Did you notice any parallels between your own experience at Promise and seeing these kids at camp?
Yeah, I was just thinking about that this past couple of weeks. One thing I remember really loving to do when I was at UrbanPromise was playing Speed and Big Two, that’s actually where I first learned to play them. And in the past couple of weeks, I’ve had a couple of girls who really like that game and it just brought me back. It was so interesting being in that same scenario except now I’m the leader, I’m the one engaged with the kids, as opposed to being the kid that’s playing with the leader.
What surprised you about working with the kids at Promise?
A few of the other leaders had worked here in previous summers, so I wasn’t sure if all the kids would just go to all those leaders and I would be on the edge. But no, they really welcomed me in and I loved that.
Sometimes I’d come to work feeling tired, but the moment I start hanging out with the kids, that all disappears. They just have a way of energizing me and they make me want to come here everyday, which is pretty rare for a job. So I think the summer here has had a really positive impact on me.
Is there a moment from this summer that sticks out in your mind?
A moment that really sticks out to me is with one of the campers. like every day, she’d come up to me and say “Miss Peace, I still remember your name!” And every day she had the exact same amount of energy and surprise in her voice. (Laughs) That’s one of the things that I think I’ll remember for a long time.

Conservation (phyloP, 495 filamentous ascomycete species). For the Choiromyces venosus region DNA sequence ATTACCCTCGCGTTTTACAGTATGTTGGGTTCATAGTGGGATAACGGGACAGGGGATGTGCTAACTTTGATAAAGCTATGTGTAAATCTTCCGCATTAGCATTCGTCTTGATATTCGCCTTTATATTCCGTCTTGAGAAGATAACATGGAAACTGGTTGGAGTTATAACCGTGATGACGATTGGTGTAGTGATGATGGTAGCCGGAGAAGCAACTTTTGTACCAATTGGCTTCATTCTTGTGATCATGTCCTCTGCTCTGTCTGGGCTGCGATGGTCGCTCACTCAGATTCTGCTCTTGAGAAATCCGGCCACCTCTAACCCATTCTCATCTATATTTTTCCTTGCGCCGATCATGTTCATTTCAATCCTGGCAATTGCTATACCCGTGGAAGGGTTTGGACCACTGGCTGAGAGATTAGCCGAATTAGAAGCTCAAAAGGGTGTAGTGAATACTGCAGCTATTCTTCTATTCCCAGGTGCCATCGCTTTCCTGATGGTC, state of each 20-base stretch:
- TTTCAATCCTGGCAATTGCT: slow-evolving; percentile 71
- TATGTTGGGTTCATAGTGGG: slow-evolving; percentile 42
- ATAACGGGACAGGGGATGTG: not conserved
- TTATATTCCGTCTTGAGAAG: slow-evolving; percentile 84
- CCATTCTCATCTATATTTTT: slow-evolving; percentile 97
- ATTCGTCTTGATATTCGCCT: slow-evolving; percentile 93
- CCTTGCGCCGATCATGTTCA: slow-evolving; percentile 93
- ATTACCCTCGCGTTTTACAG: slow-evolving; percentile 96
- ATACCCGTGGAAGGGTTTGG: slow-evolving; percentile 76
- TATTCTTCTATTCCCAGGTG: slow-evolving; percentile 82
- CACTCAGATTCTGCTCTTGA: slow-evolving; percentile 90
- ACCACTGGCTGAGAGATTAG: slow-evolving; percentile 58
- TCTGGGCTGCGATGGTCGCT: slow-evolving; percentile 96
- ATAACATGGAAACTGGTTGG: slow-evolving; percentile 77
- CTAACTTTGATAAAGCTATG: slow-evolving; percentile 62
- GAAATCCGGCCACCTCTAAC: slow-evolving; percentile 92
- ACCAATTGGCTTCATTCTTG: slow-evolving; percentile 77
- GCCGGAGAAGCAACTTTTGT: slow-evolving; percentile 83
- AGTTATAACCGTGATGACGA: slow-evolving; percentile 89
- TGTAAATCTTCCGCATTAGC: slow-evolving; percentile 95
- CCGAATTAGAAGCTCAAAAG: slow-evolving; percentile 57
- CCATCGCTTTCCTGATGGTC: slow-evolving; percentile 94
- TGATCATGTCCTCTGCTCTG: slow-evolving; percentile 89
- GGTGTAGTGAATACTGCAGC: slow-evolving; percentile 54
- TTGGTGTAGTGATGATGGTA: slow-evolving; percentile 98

And also just playing with the kids. Just those moments when we’re doing crafts; we’ve made a lot of bracelets and rings. And playing cards. I think those calm quiet moments where we get to have real conversations with the kids, those are the moments that are going to stick with me.
Were there any kids who you noticed really changed over the summer?
This one boy, when he first came, he didn’t want to participate, he wouldn’t listen to anyone. But now, if you tell him something, he’ll listen, he has fun, he takes part in the activities, and he engages with the other kids. He’s just so full of life. Every time I look at him, he has this huge grin on his face.
There’s also this other girl who I’ve seen throughout the whole summer and she gets along with kids but she mostly likes to just stay on her own and draw. And she would engage in conversation but it was usually with just “yes” or “no” answers. She didn’t really go any further when you tried to have conversations with her.
But this past week, I’ve really seen her also come to life. She enjoys playing card games with other kids and she asks me questions, I ask her questions, and she answers in full sentences now, with enthusiasm…sometimes. So it’s been good seeing the kids grow out of their shell and engage as well.